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  1. Published on: 02/02/2018 08:24 AMReported by: roving-eye
    The tenth anniversary of the Riverdance ferry running aground on the beach near Cleveleys.

    The Riverdance ferry was crossing from Northern Ireland to Heysham when it was hit by a freak wave, causing the vessel to list badly, before it crashed onto the beach off the coast at Anchorsholme.

    The Riverdance, was a roll-on, roll-off ferry, built in 1977 with a capacity for 55 vehicles. 115 meters long, it crossed the Irish Sea twice a day. It was predominantly a cargo ship but could also carry 12 passengers.

    It had set sail from Ireland during terrible weather conditions. There was a severe storm and winds of up to 80mph in the Irish Sea on the night. Those winds broadsided the Riverdance, causing it’s cargo to shift to one side.

    The Riverdance got into difficulties 10 nautical miles off the coast of Fleetwood. The vessel issued a Mayday at about 1930 GMT and three helicopters from the RAF, Royal Navy and Coastguard, were sent to the scene. 19 crew and four passengers on board were all successfully rescued in an overnight operation conducted by an RAF helicopter and involved the RNLI and other emergency services. Amazingly, there were only a few minor injuries.

    Rich Taylor, one of the RAF winch men involved, said at the time: "It took some time to get the first rope down to the boat.

    "Unfortunately, we then lost contact with that rope just through the boat moving away from us in the big swirl.

    "So we had another bash at it and managed to get another rope down. We got on board, had a chat and sorted them out.’’

    The ferry was now stuck on the beach, where it stayed for months, quickly becoming a tourist attraction. At low tide, the Riverdance could be seen completely out of the water and surrounded by sand and completely visible in the water when the tide came in. Cleveleys had a record number of winter visitors as a result, with many wanting to take a look at the stricken vessel. In the days that followed, the contents of the Riverdance began to spill into the sea and onto the beach.

    It’s estimated that 100,000 people flocked to Cleveleys to see the Riverdance between February and April, 2008.

    With the Riverdance stranded, local experts were faced with the problem of how to remove the ferry from the beach. Initially, a team of engineers from Smith International tried to right the ship so that it could be towed away, which was due to happen at February half term. However, tourists and further poor weather conditions meant this wasn’t possible. The ferry also contained 150 tonnes of fuel which had to be removed.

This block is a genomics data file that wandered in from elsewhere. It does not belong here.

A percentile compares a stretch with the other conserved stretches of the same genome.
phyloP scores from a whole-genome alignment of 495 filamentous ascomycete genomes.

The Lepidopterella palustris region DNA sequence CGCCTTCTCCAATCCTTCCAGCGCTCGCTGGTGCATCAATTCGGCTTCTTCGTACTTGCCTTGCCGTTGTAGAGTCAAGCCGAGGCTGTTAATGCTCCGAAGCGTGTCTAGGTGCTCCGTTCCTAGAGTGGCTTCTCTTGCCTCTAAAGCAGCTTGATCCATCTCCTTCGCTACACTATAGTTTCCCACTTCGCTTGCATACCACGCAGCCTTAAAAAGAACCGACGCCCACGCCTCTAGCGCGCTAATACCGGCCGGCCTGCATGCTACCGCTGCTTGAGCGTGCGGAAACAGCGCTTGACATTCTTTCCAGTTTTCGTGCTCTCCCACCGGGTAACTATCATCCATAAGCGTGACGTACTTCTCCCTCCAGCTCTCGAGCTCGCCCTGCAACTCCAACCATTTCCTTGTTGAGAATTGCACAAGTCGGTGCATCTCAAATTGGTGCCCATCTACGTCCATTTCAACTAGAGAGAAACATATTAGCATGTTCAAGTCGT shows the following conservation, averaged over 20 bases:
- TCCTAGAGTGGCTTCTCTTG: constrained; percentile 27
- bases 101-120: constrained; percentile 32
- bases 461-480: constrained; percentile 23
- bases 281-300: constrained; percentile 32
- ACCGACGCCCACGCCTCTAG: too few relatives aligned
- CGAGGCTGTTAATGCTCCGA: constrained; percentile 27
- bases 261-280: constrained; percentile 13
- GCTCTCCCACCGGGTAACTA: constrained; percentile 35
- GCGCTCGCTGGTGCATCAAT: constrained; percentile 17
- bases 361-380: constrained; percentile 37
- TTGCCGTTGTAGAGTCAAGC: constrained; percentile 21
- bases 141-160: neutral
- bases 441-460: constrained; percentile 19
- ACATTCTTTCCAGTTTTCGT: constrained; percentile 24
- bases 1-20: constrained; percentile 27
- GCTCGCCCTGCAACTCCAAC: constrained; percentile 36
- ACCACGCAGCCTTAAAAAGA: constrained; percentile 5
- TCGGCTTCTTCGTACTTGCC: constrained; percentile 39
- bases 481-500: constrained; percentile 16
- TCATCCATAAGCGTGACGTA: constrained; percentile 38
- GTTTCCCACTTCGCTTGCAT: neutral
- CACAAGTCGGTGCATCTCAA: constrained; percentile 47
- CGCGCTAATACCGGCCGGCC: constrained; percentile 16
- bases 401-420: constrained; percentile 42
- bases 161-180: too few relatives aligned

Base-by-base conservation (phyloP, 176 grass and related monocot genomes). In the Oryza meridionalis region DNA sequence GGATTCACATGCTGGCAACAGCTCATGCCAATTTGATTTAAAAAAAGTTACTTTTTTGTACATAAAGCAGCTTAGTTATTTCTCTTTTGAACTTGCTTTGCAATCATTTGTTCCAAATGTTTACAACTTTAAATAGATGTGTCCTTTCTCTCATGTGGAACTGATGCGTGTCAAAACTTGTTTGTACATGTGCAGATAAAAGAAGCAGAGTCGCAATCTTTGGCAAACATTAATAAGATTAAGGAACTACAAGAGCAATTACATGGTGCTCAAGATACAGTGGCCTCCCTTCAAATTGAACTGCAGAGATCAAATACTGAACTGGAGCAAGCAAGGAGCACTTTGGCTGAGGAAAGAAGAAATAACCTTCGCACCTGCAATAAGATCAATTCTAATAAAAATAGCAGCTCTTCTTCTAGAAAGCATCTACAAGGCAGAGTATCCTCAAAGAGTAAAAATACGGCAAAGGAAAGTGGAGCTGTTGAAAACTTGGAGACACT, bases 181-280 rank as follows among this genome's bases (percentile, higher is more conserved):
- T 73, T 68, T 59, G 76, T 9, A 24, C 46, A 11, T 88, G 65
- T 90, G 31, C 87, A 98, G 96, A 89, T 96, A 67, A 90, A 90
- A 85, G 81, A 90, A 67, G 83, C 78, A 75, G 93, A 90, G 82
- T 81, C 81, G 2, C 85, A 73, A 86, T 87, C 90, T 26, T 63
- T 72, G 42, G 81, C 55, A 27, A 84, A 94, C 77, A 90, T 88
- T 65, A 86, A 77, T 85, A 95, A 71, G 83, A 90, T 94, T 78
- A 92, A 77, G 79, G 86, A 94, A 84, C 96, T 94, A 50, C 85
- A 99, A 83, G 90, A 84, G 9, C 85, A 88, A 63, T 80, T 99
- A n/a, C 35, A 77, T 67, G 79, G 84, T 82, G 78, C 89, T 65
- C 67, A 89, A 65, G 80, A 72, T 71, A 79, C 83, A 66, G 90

When the boat was eventually in a position to be righted, it started to sink into the sand and couldn’t be towed off the beach. The only option was to remove its cargo and dismantle the vessel. The salvage operation lasted until October, 2008, and part of the promenade had to be closed for the work to be carried out and the Riverdance be taken away, bit by bit.

    A maritime report on the incident identified a series of failings and a lack of maintenance of the boat, concluding that despite the weather conditions, if the on-board equipment been properly maintained and the ship operated in accordance with procedure, then the incident might not have happened. You can read the report here: https://assets.publishing.service.go...anceReport.pdf

    Another consequence of the Riverdance running aground was the damage it caused to a major

    United Utilities sewage outfall pipe at Anchorsholme. It had to be repaired and a section completely replaced.

    The Riverdance ferry disaster is listed on the Cleveleys shipwreck memorial, unveiled in 2012, which remembers all the ships which have wrecked on the Fylde Coast over the centuries.

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  2. Your Comments:

  3. paulollie says:02/02/2018 11:18 PM
    Shameful I know, but the Best Tourist attraction they got for YEARS!!!

  4. Beefy Biker says:03/02/2018 11:21 AM

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